“Either have an EPR and cheaper seed, or expensive seed and not an EPR,” one industry source said.
“I just don’t agree with seed companies extracting at both ends.”
However, yield benefits from hybrid over OP varieties would indicate that seed companies have every right to do just that.
“If Trophy is earning you an extra $400-$500/ha in additional yield over what you’d have gotten from, for example, Bonito, then maybe the growers have to pay $100 of that to the seed company.”
The danger for seed companies in the “double dip” comes in low-yielding years in safe rainfall areas, or low-rainfall areas in all but exceptionally high-yielding years.
“That’s where you’ll get discontent – if the grower doesn’t get a 5:1, or even a 1:1, return on their investment from their hybrid seed.”
One NSW grower told Grain Central the tough start to the 2018 season made hybrids unpalatable due to their higher up-front cost.
He said OP seed retained on-farm could be graded to get rid of small seeds, which were notorious for producing low-yielding plants, whereas not all hybrid seeds were large and even in size.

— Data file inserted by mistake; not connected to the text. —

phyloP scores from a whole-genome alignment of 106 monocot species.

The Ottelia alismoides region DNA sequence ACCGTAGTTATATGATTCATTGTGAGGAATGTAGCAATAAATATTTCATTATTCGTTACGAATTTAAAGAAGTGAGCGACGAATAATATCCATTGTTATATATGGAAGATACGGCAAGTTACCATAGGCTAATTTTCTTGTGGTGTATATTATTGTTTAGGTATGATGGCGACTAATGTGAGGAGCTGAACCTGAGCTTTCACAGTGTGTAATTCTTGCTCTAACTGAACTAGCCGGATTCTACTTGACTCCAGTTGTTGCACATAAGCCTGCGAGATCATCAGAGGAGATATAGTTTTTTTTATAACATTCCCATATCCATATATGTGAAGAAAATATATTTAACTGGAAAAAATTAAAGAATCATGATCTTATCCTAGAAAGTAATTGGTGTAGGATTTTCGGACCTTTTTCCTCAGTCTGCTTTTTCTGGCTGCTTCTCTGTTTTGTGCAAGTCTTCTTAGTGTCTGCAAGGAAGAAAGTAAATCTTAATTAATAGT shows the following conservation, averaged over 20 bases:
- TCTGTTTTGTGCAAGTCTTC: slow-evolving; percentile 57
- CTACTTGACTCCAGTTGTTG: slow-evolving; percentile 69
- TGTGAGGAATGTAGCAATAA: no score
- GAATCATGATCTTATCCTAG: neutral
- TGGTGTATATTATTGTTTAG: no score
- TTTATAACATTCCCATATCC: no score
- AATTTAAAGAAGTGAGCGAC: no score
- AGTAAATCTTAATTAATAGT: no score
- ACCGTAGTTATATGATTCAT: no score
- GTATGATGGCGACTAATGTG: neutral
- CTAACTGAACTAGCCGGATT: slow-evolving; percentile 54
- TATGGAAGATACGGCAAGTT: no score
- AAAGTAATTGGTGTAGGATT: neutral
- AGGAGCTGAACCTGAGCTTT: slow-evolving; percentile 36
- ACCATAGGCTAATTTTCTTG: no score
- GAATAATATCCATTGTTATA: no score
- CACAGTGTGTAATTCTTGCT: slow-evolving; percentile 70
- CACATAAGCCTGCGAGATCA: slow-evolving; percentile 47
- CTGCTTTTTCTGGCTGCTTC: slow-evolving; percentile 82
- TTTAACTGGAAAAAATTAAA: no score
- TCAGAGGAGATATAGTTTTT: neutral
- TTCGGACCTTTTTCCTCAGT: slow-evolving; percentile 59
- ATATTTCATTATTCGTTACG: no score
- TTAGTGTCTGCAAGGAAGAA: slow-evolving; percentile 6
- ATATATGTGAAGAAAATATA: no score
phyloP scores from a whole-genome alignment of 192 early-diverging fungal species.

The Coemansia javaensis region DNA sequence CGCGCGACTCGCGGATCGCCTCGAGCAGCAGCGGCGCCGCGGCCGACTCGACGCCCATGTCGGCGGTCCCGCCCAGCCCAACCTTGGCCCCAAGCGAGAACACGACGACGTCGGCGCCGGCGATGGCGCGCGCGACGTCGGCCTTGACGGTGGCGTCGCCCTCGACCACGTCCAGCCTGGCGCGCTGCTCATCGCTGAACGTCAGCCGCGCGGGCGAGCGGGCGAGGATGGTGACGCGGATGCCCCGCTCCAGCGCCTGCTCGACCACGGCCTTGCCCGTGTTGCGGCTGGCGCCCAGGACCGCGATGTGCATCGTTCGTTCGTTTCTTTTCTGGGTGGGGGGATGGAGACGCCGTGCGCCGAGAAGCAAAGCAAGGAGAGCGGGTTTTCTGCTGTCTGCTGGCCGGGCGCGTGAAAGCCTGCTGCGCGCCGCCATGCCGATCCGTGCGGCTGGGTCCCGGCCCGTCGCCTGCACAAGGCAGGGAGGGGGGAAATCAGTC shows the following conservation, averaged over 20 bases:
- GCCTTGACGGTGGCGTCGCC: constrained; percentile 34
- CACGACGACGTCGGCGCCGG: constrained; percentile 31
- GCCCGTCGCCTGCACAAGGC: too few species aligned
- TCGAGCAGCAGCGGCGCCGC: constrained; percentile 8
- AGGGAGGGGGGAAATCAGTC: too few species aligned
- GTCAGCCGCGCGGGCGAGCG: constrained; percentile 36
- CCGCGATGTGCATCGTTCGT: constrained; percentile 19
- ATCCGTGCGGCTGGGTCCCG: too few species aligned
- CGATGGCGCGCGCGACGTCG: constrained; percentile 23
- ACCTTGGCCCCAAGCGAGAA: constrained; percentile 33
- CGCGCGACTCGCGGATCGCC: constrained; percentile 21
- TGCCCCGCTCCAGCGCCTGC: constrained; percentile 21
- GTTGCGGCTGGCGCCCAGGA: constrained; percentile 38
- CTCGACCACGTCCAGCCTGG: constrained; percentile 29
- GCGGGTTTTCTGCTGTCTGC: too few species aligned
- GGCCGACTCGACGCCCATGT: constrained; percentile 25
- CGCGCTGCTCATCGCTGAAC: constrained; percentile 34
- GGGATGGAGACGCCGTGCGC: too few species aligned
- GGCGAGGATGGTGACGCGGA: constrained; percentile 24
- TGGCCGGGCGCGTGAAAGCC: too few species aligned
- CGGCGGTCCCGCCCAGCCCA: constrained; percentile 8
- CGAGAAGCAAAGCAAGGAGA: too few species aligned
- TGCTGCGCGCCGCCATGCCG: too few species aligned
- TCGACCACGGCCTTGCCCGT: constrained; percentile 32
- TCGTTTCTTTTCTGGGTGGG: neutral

“OP seed costs half or one-third the price of hybrids, so planting it reduces your overheads dramatically from the start.”
OP varieties of evergreen popularity including Bonito, Gem, Mako and Wahoo are believed to account for up to two-thirds of Australia’s canola production.
“Some of those varieties are similar genetically, and I’m concerned about where the next OPs are going to come from.
“The signal from the grower is they want to grow OPs as well as some hybrids, but seed companies are putting their energy into hybrids.
“Sharp pencils don’t always make the best decisions.”
Bayer’s Pay@Harvest has emerged as another sweetener to growers who baulked at the cost of hybrid seed.
It enabled growers to take delivery of seed for planting in the current crop year, but does not require them to pay for it until 30 November.
Agronomist and Grain Industry of Western Australia oilseeds council chair, Michael Lamond, said potential yields of at least 1.3t/ha were needed before growers would consider paying the higher upfront prices for hybrid seed.